PA/Manager, Apollo Spacecraft Program OfficeMAY 29 196868-PA-T-110APA/Chief, Apollo Data Priority CoordinationProgress Report on Mission Techniques
1. Since we have not been able to get together this year, except for our short discussion prior to the George Mueller briefing, I thought it might be a good idea to send you a little informal Mission Techniques progress report. I guess our lack of contact is an implicit vote of confidence which I hope is justified. Overall I think we are in pretty good shape although things are not coming out as quickly as I had predicted in March.
2. The mission phase giving me the greatest concern right now is the rendezvous on the “D” mission. It has special problems requiring special action. I think it is under control again, now. The other matter concerning me, which I know is also on your mind, is the question of change control of our Mission Techniques documents. TRW is beefing up their group working with me to handle this activity and will soon give it a try on some “C” mission stuff. I may be naive but I really feel that by the time this business becomes most important – that is, for the lunar missions – both acceptance of the Mission Techniques documents and the procedures to keep them updated should be in good shape. As tentatively proposed in your directorate level meeting I feel the two months overlap period of configuration control should be between five and three months before launch. At least that is what I am aiming for. I really expect that experience on the earlier flights will finally dictate the best way of handling all this. With regard to schedule, I have attached a rough bar chart showing how I think things stand as of mid May. The slip in the documentation since my March 1 estimate is shown by the distance between open and solid symbols. It looks awful and if I thought it was typical of the future I'd shoot myself right now. How- ever, I think we now have some experience that gives me confidence in the schedule shown. I would also like to point out – hopefully without sounding like an excuse – that the mission techniques documents are only one product from the effort and I would like to think considerable benefit is obtained much earlier than their release. Actually we are now experiencing a phaseover in the work. We are now at a point that it is necessary to bring substantial portions of it into final form and define the remaining areas on which we should concentrate our attention. We are doing this now by releasing several phases in June as you can see. But, I should point out that they are not complete which accounts for showing two release dates for the drafts. For instance, the Descent will not contain the ground monitoring, the Ascent book will only cover the stay on the lunar surface, and Midcourse is only earth orbital through TLI.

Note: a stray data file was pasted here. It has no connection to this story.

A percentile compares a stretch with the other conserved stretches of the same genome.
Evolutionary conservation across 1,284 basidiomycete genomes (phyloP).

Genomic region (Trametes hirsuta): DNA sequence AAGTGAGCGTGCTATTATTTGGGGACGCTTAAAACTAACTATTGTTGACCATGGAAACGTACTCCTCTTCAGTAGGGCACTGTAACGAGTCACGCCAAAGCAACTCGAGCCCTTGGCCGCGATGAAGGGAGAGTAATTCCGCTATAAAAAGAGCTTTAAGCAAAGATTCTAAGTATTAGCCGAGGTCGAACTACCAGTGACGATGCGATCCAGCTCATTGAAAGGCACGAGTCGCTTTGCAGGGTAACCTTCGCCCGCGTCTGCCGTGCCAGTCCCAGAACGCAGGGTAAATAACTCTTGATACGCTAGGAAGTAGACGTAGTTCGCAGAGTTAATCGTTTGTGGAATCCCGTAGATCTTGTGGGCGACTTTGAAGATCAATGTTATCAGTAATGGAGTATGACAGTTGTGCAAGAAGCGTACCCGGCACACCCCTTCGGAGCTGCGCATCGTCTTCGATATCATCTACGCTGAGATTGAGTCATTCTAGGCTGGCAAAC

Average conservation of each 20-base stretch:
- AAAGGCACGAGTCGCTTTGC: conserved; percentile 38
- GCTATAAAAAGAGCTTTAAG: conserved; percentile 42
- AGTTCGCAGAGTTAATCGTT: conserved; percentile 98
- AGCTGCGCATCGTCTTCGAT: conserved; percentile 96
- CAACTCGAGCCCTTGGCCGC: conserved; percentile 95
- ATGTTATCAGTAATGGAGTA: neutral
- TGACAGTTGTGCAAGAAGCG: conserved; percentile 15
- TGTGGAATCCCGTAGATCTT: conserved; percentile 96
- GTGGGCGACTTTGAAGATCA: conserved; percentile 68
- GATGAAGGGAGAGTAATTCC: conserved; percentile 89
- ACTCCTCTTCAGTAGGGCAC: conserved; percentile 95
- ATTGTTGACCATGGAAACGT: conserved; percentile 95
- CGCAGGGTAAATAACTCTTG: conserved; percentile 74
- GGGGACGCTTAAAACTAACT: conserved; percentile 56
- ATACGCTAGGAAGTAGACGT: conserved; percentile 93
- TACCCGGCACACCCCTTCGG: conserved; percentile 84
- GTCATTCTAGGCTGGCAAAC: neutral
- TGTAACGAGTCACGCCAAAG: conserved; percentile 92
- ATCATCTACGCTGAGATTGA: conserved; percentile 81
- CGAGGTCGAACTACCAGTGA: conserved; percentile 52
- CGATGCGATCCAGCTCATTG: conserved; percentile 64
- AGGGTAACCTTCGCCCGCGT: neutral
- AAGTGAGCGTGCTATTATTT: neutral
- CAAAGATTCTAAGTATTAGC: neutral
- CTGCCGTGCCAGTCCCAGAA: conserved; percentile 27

3. The “D” rendezvous really turned into a rather messy problem. When it comes to development of mission techniques, it is unquestionable the worse mission phase to define in the entire Apollo program. This is brought about by at least three things:
a. It is the most complex mission phase in any of the Apollo flights.
b. There are more guidance systems involved, none of which are really qualified before the flight.
c. It is potentially the most hazardous of any activity ever under- taken in the manned space program up to that point.
I might also add that everyone has their own different opinion on how it should be done, making it that much more difficult. All of these things have made it necessary to treat this mission phase somewhat differently than the others. However, I feel we now have a good plan for moving out on this and I have high hopes that we will be able to have our package put together by the end of July with substantial agreement in everyone's part. I expect to enlist the direct participation of Gene Kranz and the Flight Crew, which will be extremely beneficial.